Malaysia, taking from its experience in its participation in the deliberations and noting the complexities and high standards and quality expected from the draft text of the revised rules, further support the need for sufficient time to be provided to the Working Group to complete its work.

Mr. Chairman,

With regard to security interests in intellectual property, Malaysia acknowledges that the complexities of formalistic rules on security transactions relating to intellectual property adds significantly to transaction costs and lacks responsiveness to modern commercial and financial requirements. Due to this, Malaysia is supportive of the efforts of Working Group VI (Security Interests) and hopes that the Annex to the Legislative Guide on Secured Transactions would help in tackling these issues. Regarding the future work of Working Group VI, Malaysia notes the proposal to develop a Contractual Guide to Intellectual Property Licensing. Such a Guide would address key issues relating to intellectual property. However, we would like to place on record our concern if such a project would duplicate the work in the World Intellectual Property Organisation which is also actively engaged in this area.

Mr. Chairman,

With respect to e-commerce, we note that the 41ST UNCITRAL Commission had agreed that that it would be worthwhile to study the legal aspects involved in implementing a cross-border single window. At the ASEAN level, Malaysia has been actively involved in the deliberations of legal issues relating to the implementation of the ASEAN Single Window. Hence, it is hoped that the experience and challenges faced by ASEAN may contribute to the study.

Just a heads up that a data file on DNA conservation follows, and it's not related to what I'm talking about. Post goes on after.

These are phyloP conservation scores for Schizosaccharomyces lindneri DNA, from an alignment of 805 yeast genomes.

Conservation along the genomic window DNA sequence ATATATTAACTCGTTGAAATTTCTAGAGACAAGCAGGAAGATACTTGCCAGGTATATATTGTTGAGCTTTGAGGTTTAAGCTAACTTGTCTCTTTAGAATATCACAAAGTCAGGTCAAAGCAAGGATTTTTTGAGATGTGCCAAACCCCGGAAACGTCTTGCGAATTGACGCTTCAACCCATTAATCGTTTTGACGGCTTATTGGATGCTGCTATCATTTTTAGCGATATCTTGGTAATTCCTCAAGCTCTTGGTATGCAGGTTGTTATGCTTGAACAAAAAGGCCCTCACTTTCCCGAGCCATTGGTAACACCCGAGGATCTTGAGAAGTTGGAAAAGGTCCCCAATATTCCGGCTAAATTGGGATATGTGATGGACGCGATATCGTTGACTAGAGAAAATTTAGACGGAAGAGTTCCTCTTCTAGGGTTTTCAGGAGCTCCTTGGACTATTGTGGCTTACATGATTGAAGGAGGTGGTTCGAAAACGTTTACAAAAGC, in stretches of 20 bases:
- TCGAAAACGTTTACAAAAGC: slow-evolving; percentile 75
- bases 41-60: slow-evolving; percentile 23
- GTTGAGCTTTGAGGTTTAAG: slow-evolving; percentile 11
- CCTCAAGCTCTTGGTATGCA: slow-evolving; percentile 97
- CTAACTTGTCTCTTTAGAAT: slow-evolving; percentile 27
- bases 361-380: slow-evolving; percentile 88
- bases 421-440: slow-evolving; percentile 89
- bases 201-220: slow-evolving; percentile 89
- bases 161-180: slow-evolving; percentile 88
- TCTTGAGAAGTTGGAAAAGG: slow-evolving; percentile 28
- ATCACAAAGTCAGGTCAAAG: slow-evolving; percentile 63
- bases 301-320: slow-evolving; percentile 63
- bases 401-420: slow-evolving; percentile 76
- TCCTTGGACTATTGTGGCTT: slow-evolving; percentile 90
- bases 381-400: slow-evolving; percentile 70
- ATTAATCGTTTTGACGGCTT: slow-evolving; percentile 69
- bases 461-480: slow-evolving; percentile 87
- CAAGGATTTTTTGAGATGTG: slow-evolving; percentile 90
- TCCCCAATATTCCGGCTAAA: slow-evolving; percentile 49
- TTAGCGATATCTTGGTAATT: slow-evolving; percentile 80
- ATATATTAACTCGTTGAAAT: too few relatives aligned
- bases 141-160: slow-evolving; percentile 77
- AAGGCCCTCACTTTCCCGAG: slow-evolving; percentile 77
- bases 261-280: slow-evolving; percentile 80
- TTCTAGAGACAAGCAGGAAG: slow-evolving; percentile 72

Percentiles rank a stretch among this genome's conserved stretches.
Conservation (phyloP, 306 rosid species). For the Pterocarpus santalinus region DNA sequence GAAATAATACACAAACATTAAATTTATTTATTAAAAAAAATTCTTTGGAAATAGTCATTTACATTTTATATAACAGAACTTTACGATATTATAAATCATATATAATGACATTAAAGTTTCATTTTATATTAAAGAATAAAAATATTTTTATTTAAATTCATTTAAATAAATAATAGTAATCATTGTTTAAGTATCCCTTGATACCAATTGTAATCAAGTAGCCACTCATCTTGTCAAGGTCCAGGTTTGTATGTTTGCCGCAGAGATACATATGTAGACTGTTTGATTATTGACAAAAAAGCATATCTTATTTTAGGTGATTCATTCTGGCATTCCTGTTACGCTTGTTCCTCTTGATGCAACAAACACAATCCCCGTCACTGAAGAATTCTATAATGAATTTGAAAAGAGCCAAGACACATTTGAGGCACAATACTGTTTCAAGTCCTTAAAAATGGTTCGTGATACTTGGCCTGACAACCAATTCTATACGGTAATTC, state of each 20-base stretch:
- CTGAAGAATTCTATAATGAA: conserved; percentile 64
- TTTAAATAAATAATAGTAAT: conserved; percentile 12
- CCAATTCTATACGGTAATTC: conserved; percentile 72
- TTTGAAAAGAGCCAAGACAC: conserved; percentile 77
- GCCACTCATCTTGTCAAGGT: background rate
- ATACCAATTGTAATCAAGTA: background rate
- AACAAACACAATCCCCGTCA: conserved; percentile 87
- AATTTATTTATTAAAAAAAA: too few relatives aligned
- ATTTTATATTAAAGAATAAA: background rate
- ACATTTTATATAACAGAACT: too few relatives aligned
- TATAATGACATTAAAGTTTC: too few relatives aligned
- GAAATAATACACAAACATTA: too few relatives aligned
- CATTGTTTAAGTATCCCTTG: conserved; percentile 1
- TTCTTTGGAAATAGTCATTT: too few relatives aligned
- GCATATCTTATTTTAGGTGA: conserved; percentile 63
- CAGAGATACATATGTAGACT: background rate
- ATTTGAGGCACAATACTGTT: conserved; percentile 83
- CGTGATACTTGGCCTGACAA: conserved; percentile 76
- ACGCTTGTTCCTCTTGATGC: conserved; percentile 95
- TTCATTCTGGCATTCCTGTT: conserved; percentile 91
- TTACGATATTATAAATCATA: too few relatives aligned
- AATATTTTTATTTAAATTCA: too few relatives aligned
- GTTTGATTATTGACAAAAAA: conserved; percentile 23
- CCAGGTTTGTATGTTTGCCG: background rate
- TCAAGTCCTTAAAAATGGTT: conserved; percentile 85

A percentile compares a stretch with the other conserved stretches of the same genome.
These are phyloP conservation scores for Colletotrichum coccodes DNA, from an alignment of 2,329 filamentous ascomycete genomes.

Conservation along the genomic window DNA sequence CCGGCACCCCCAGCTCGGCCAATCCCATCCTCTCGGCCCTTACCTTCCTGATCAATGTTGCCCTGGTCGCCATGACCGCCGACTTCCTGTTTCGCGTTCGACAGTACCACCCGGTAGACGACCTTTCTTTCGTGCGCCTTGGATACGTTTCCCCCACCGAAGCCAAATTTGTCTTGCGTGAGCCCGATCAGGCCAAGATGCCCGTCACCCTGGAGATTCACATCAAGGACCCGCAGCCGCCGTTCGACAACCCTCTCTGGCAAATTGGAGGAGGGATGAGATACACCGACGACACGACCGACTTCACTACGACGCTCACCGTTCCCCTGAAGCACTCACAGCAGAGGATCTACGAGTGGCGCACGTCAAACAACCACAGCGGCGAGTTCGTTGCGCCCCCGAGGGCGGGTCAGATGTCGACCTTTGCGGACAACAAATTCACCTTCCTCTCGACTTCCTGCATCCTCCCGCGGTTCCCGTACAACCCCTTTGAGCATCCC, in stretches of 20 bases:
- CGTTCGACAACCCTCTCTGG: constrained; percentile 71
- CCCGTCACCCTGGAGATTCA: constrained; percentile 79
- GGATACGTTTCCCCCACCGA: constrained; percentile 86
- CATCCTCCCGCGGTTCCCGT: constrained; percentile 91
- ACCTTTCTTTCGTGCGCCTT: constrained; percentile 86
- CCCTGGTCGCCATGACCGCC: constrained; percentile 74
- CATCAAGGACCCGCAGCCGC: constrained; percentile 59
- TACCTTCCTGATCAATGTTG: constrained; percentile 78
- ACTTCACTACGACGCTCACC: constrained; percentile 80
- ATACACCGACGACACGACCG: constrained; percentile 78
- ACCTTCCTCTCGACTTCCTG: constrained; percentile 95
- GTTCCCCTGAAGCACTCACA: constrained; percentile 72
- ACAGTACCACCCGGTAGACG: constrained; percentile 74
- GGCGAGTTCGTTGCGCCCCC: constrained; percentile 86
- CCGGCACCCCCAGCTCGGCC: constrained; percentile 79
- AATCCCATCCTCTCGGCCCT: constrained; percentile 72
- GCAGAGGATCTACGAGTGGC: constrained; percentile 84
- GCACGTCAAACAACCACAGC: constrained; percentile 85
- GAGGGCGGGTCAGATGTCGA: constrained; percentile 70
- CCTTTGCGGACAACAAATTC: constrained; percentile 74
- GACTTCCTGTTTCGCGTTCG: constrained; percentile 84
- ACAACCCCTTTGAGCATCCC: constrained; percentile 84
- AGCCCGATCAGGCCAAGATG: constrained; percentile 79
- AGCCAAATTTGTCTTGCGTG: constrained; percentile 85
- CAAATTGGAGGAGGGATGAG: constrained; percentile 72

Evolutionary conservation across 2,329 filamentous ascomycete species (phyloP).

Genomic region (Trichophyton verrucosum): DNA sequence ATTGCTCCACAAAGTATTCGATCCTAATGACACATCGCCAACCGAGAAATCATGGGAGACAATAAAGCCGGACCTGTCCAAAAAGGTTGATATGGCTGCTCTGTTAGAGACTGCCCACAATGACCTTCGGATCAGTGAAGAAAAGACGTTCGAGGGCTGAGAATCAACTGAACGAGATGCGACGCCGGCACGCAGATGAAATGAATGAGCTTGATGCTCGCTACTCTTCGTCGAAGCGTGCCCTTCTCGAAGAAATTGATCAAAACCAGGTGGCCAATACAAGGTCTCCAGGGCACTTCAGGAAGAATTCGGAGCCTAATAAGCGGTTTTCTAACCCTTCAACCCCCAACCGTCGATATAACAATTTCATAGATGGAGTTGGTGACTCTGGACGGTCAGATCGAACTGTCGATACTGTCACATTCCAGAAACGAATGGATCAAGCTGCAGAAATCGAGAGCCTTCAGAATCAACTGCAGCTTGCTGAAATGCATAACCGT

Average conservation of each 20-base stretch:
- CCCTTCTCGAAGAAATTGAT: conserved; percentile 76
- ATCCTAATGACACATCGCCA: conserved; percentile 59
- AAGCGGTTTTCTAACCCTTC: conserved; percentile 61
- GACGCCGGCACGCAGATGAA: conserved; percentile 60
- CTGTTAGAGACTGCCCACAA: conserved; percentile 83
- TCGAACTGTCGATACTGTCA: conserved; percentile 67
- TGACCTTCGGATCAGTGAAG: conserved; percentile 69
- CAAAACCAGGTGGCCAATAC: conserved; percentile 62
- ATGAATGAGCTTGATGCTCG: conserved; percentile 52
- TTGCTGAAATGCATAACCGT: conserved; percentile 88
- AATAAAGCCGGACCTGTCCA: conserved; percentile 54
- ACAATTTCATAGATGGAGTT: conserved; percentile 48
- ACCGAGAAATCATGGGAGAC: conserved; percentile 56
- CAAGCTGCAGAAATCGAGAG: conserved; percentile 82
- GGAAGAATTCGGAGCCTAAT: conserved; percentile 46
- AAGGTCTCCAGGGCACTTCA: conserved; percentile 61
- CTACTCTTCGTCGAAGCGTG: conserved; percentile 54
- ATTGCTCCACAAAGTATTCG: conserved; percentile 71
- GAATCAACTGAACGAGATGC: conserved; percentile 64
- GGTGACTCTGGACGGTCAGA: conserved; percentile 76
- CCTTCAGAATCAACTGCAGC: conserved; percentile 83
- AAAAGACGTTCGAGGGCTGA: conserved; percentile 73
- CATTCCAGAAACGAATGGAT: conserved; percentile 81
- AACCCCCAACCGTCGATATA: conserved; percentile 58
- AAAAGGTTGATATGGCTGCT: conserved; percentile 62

Mr. Chairman,

Malaysia is aware that the UNCITRAL Commission is currently deliberating on UNCITRAL Rules of Procedure and Methods of Work (hereinafter referred to as “Draft Procedures”), which is intended to clarify the existing work methods that are currently being used in UNCITRAL. In this regard, Malaysia views that maintaining the consensus approach would enable larger cooperation among Members having different legal, economic and social systems and ensures that the uniform rules derived from the work of the Commission are generally acceptable and not only approved by a small majority.

Mr. Chairman,

We look forward in earnest to continue our participation in the meetings of the Working Groups and to further develop our own expertise in the core works of each of the Working Group and contribute towards the cause of UNCITRAL.

Thank you, Mr. Chairman.

Note: There were 21 speakers speaking on the subject. They were from Austria, Norway (on behalf of Nordic countries), Switzerland, Australia, Belarus, The People’s Republic of China, Indonesia, Singapore, Malaysia, The Republic of Korea, United State of America, Thailand, Cameron, Canada, France, Russia, Japan, Greece, Venezuela, Pakistan and Islamic Republic of Iran.

The UN 6th Committee Room
The UN 6th Committee Room